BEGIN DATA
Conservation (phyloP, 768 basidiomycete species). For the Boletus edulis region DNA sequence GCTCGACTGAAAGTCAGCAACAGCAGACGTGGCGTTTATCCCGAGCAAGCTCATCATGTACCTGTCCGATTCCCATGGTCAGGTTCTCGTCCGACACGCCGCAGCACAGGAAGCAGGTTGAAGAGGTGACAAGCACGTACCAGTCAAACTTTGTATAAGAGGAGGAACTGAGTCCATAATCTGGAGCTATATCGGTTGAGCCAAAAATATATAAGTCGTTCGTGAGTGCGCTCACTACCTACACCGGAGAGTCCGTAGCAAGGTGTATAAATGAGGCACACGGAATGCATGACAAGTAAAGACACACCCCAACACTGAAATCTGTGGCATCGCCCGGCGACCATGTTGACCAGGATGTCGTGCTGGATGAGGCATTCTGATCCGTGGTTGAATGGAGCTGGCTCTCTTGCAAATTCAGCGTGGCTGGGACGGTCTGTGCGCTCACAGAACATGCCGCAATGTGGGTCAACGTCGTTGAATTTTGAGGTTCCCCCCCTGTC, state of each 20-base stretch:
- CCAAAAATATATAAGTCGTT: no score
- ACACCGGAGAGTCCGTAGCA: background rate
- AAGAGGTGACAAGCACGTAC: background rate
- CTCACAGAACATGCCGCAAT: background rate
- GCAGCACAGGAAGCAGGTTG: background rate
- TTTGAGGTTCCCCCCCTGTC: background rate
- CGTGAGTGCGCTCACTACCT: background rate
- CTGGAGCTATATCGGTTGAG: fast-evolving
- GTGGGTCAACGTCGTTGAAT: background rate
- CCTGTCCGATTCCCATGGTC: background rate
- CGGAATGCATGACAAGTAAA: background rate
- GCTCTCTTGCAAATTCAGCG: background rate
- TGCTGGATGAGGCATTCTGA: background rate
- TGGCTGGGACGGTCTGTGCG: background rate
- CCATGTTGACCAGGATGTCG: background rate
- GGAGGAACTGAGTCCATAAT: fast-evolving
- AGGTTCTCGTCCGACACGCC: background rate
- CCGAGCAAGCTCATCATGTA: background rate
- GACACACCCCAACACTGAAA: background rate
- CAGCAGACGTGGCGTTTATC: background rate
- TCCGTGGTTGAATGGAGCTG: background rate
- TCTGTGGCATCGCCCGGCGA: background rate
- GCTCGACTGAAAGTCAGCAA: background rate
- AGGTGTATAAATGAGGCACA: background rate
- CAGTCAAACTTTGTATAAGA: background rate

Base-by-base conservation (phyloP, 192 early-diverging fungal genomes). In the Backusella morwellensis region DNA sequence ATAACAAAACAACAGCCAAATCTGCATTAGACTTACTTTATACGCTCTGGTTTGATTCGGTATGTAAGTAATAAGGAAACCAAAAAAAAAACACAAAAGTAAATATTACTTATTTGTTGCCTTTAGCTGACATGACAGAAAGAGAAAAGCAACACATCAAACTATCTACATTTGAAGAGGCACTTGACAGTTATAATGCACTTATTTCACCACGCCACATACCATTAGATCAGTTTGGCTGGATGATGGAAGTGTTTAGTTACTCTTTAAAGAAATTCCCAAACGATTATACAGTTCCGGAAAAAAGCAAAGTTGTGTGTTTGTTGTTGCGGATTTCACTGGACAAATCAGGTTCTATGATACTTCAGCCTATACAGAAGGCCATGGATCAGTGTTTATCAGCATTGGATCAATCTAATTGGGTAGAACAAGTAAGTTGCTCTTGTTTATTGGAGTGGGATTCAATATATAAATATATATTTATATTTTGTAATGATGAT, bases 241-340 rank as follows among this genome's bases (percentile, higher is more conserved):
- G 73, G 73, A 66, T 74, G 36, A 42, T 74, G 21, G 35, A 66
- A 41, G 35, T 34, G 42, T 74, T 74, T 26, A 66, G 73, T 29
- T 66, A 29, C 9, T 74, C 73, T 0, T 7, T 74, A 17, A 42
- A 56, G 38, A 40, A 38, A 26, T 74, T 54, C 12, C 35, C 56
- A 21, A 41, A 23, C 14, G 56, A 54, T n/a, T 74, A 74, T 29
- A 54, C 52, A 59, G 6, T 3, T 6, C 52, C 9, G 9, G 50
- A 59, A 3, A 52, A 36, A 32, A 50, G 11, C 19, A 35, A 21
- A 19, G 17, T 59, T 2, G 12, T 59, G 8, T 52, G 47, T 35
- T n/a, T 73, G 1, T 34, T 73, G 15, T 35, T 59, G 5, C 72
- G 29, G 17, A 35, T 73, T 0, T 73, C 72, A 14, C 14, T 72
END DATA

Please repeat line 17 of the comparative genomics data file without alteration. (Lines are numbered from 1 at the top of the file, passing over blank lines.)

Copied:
- GGAGGAACTGAGTCCATAAT: fast-evolving